FG: Well bio-pics, you know, this is something you realize and rationalize in writing and shooting those films, but I came to the conclusion that one of the toughest things with bio-pics is to condense one’s life into an hour and a half or two hours. It’s a very tough thing and I think the worst thing is the idea of trying to show everything, and if you look at bio-pics in general, like Amadeus by Milos Forman, is maybe of the best examples of a good bio-pic an it takes a very specific angle on Mozart and it’s not trying to show everything but it’s looking at a very narrow moment in Mozart’s life which is his final years and confrontation with Saliari, but from that you can understand and it resonates beyond that and you can actually access the whole. So in 32 Short Films I had to solve that problem and also the most important piece in his recording career was like the Goldberg variation, that was his first recording also almost his last, the day of his death they put on the market the second version, so it’s sort of framing perfectly well his entire recording career and working life and life, almost. So that became the trigger for a fragmented angle and when you allow yourself to look at details, the game really became: What are the 32 most essential fragments? Throw those fragments onscreen and it becomes those dots that the audience is linking by a line and eventually you get an image, a larger image. I think if I didn’t have that I would have been, like… Glenn Gould’s life and work is so complex and so layered that as soon as you start to picture the whole thing I think you’re cooked. I don’t see how you can do that.

SA: In the early process of developing The Red Violin did you have more stories?

FG: No, that came quite early. The structure in five episodes came quite early. The beginning of The Red Violin was: We’re going to tell the life of the violin and no one ever survived 300 years. We knew that the film had to cover three centuries therefor the first indication of that was that we had to deal with a number of owners so I guess you go instinctively for an odd number. Three is not enough, seven is too much, you end up using five. It’s really a natural answer, it’s almost organic answer to the problem. And then from there you work for years writing the script trying and to make those five episodes feel like one. It was actually the opposite process of 32 Short Films, where it was one film pretending to be 32. In this case it’s five pretending to be one. It’s going the other way around but still dealing with a fragmented style. I think every film is fragmented, it’s the nature of cinema to fragment time and space. But I guess I’m interested in exposing those problems in the structure of my films.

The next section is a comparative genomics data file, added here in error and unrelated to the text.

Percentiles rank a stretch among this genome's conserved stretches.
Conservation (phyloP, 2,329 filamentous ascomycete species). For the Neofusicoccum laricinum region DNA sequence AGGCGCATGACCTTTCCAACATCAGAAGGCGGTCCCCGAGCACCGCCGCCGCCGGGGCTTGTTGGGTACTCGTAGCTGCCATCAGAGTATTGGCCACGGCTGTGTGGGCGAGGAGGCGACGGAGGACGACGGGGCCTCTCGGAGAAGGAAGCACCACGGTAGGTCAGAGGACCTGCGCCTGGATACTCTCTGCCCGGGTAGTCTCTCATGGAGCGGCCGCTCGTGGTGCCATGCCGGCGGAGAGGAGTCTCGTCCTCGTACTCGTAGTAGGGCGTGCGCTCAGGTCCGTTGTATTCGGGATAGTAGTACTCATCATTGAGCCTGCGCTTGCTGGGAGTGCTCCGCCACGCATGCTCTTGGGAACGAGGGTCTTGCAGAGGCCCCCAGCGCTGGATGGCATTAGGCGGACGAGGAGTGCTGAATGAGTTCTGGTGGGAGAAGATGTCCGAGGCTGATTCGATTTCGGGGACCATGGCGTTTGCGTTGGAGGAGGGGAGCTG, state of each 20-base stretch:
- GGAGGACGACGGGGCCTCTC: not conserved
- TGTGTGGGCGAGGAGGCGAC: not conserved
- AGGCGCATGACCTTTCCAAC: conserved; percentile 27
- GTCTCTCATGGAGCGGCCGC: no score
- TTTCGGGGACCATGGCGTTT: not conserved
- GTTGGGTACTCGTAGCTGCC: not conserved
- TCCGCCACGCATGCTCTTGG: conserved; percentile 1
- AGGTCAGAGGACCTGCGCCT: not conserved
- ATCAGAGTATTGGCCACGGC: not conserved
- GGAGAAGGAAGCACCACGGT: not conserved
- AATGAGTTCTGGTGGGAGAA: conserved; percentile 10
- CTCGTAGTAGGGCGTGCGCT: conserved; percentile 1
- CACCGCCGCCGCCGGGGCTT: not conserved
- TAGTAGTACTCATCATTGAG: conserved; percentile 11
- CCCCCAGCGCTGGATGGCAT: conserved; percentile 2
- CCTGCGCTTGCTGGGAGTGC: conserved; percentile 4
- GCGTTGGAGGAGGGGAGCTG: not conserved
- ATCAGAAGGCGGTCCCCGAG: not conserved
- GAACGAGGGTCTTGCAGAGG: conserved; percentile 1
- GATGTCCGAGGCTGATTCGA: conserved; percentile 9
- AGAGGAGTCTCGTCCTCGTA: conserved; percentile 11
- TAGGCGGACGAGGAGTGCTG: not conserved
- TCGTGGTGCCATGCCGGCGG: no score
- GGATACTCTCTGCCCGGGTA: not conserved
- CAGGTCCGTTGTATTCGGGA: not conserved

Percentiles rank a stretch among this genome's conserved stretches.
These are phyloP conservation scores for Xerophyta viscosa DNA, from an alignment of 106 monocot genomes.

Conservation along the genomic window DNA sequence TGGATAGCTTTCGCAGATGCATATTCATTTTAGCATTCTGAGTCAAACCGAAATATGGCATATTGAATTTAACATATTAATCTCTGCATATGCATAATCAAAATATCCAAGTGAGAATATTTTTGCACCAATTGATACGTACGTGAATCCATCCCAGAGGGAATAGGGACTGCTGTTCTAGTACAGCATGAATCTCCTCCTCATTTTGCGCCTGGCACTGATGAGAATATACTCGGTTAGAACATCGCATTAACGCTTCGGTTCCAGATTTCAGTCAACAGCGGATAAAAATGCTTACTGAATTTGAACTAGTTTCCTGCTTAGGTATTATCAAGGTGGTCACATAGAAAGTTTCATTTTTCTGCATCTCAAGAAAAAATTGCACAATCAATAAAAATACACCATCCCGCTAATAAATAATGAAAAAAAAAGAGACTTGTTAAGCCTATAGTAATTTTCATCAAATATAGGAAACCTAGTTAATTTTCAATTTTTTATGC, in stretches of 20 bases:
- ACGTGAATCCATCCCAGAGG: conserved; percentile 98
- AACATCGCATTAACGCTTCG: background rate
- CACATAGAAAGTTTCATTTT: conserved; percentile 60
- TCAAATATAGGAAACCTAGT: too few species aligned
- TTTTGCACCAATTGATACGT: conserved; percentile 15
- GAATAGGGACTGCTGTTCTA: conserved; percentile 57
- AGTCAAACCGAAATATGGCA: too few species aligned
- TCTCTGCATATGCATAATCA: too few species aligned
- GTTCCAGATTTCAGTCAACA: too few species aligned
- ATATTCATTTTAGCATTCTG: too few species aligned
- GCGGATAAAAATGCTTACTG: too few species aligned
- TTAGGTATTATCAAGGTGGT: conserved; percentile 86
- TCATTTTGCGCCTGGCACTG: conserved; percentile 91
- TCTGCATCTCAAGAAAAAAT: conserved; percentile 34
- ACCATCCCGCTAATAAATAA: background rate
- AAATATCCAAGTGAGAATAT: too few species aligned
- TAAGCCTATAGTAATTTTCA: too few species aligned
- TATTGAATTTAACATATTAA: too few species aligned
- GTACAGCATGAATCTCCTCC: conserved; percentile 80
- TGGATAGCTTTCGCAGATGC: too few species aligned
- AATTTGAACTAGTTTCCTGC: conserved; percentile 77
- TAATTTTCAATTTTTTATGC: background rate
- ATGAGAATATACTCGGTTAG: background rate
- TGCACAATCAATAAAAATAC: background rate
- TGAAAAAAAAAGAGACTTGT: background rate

SA: Where did you get the idea of suturing the stories together with the fortune teller of the first episode and the auction of the last episode? It’s like it’s bookended by these two events, one which predicts what’s going to happen and one which draws back the history from what already happened and ties it all together.

FG: That came very early and in response to that problem that I just told you about. I guess that the most difficult challenge, the biggest challenge of The Red Violin is to give life to an inanimate object, and I would say that the other big challenge is to turn those five stories into one, make them feel like one story, so almost every structural idea, including the double narrator idea, is totally responding to that problem. We are with two narrators bridging the whole thing and tying things together and then you have the convergence at the auction at the end where all the stories are represented and you have the progression through age, like the whole film is based on the lifetime progression thematically. You have the unborn child and then the child and the young adult and then maturity and then eventually you back to the age of the master so all those things are there in an effort to tie things together and build one story, the life of the violin, and escape from the five episodes as much as you can.